Finally, Alexander Katsaitis (ARENA) presented a study of parliamentary hearings under the 6th and 7th European Parliament legislature. He argued that there has been a distinct shift in behaviour from the 6th to the 7th legislature – the Parliament’s ECON committee has increased its amount of public hearings manifold while decreasing its interactions with national parliaments. This could, in the wake of the financial crisis, be an attempt to increase the Parliament’s democratic legitimacy.
Friday opened with a section of theoretical papers. Torbjørn Gundersen (Center for the Study of Professions, Oslo University College) presented his study of Norwegian members of the UN climate panel IPCC, discussing how climate scientists view their role as value-free experts. He argued that the value-free ideal is strong among these scientists – not necessarily out of a concern for scientific bias, but rather out of a concern for public credibility and trust in their findings.
Anders Molander (Center for the Study of Professions, Oslo University College) mapped out 10 arguments against the use of expertise in democracy and highlighted how and where they fall short. Together with his co-author Cathrine Holst, he argued that epistocracy and democracy are not conflicting categories.
Erik O. Eriksen (ARENA) presented a broader framework for thinking about non-majoritarian institutions. He walked through different strategies for holding experts accountable and pointed out how the existing alternatives fail. Eriksen then proposed his own alternative, the epistemic public strategy, in which experts are analyzed not as value-free and neutral but rather as representatives of different interests.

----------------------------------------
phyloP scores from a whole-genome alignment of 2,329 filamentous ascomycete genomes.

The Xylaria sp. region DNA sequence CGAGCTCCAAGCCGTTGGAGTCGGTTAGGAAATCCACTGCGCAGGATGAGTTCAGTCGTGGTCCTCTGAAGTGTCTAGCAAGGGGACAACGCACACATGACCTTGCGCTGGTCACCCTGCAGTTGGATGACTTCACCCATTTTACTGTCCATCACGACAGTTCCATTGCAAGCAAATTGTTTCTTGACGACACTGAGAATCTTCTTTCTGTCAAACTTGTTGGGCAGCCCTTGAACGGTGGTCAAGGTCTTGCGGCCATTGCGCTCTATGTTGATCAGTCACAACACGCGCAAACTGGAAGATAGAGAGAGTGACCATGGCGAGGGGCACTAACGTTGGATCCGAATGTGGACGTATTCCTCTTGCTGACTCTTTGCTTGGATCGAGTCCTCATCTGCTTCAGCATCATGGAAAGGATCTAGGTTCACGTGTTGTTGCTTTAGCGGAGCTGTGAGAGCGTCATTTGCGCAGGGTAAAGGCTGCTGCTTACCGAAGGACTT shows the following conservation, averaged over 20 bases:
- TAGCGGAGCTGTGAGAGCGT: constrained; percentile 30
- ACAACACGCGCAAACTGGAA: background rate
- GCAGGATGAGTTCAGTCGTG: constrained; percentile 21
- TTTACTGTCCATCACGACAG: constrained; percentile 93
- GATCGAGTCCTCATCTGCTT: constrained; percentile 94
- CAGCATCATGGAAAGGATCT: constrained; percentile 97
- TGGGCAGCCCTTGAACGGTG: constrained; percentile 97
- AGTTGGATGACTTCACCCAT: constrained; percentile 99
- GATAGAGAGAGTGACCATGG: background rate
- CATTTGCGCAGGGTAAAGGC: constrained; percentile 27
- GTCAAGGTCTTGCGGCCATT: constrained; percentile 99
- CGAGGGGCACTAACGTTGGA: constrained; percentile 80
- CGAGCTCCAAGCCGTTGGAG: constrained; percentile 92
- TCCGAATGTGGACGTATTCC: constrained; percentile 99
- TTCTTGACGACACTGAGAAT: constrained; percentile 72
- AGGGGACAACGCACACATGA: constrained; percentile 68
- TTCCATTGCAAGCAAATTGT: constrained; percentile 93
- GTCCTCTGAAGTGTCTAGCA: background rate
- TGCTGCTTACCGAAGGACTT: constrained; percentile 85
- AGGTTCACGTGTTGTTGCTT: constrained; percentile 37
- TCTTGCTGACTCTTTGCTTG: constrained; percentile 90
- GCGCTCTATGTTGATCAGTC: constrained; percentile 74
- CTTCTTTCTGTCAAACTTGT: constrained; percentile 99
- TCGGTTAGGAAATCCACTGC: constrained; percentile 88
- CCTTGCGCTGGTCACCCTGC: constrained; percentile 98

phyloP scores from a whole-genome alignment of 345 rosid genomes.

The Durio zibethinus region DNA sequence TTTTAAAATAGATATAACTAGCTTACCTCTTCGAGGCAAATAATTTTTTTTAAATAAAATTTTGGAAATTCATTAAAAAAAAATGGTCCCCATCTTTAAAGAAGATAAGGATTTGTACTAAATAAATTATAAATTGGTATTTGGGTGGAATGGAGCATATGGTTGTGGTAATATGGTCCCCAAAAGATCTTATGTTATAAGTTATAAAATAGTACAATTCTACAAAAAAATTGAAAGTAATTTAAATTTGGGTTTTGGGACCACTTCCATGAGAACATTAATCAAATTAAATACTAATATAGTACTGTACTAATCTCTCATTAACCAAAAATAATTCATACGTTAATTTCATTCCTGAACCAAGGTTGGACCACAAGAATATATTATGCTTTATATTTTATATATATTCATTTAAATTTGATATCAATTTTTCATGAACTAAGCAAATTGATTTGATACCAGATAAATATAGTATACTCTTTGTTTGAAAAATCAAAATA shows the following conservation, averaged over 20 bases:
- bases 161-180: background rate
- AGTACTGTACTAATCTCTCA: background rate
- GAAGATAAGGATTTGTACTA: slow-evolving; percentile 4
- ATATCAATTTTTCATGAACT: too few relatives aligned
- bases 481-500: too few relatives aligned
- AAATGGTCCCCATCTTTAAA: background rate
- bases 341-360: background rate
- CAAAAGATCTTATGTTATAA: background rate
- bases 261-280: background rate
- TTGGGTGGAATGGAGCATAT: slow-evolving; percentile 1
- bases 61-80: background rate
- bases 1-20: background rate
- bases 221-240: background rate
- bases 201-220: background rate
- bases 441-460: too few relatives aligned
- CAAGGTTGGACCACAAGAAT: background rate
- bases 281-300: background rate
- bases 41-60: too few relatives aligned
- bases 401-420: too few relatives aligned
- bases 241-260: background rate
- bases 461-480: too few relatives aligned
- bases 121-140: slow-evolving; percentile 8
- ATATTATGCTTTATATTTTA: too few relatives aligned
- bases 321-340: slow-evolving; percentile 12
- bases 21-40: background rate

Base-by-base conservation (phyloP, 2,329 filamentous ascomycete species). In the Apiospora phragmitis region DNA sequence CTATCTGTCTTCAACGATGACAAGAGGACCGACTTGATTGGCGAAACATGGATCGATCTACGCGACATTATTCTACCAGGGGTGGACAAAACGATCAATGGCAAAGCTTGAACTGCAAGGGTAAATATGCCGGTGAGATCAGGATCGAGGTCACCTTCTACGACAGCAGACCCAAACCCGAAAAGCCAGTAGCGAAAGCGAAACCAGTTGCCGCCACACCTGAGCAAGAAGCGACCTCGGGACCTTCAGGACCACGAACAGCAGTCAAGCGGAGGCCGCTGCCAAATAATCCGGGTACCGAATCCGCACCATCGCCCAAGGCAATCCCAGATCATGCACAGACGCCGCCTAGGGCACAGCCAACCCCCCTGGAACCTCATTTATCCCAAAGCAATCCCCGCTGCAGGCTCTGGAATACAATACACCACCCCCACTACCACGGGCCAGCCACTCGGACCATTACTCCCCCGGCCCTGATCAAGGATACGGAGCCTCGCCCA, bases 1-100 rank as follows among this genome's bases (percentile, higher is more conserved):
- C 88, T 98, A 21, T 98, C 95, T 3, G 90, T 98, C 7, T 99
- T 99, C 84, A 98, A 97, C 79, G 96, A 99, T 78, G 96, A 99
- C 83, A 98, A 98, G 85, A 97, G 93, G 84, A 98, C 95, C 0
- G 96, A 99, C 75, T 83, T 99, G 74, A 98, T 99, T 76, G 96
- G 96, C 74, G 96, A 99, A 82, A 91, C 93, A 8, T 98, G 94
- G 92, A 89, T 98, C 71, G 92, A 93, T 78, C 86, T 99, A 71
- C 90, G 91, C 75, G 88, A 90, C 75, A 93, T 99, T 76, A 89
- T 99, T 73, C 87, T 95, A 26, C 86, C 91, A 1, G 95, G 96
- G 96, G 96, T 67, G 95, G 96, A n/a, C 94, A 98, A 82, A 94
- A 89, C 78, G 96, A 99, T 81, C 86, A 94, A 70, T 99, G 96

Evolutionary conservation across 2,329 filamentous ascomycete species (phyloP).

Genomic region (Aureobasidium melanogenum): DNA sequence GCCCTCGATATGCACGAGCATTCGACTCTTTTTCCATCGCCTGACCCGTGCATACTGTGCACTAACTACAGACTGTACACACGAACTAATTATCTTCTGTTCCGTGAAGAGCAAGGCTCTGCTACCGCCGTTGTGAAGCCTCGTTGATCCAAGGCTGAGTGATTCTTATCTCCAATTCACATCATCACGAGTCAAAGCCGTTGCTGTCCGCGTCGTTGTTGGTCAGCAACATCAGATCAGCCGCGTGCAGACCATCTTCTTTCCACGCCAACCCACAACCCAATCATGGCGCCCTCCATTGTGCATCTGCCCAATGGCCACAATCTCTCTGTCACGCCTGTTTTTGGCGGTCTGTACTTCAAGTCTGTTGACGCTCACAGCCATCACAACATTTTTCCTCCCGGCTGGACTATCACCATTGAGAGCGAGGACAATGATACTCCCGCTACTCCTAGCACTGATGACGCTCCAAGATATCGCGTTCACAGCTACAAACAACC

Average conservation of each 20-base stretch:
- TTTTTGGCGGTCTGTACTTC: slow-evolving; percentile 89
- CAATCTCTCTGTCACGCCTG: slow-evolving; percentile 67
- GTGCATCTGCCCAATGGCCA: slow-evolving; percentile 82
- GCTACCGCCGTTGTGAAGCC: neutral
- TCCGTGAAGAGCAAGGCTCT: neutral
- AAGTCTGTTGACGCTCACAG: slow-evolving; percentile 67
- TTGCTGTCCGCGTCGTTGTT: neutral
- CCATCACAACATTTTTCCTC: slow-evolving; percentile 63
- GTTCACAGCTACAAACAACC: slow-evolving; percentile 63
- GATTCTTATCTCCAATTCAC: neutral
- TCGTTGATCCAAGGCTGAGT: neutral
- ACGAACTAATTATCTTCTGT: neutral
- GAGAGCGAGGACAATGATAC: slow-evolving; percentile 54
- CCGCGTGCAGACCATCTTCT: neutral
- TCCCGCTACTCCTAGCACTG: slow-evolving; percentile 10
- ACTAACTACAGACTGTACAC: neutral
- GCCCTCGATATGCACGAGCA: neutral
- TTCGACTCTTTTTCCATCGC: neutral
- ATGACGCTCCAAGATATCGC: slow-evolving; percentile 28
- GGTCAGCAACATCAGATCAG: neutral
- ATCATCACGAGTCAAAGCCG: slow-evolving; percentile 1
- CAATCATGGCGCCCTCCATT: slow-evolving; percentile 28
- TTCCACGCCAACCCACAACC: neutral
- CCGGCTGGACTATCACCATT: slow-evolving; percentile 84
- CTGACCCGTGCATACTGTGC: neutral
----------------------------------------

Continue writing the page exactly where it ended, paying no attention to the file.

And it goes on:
Experts and politics
A mix of empirical and theoretical work was on the agenda for Friday afternoon. Andreas Eriksen (ARENA) described different models of expert legitimacy and presented his own model. Labeled the public reason model, his preferred approach hinges on the concept of reasonable acceptability. Responsiveness to policy ends is structured by a mandate – and fidelity to a mandate requires “political literacy.”
Matthew Wood (Department of Politics, University of Sheffield) presented his study of three EU agencies and explained how they each fell short on a separate dimension of legitimacy. At the European Medicines Agency (EMA), the challenges have been pragmatic in nature, while the challenges have been moral at the European Aviation Safety Agency (EASA) and cognitive at the European Environmental Agency.
Eva Krick (ARENA) had the honour of rounding up the workshop with her paper on two German policy advisory committees: The dialogue on the climate protection plan and the final storage committee. She argued that the final storage committee has been surprisingly successful along a range of indicators, in part due to having plenty of time, a strong joint commitment, and an intelligent setup and leadership.
This workshop was the first workshop of the REFLEX project, which aims to evaluate the legitimacy of non-majoritarian bodies in the specific case of European Union agencies. The project is coordinated by ARENA’s Erik O. Eriksen and will end in 2021.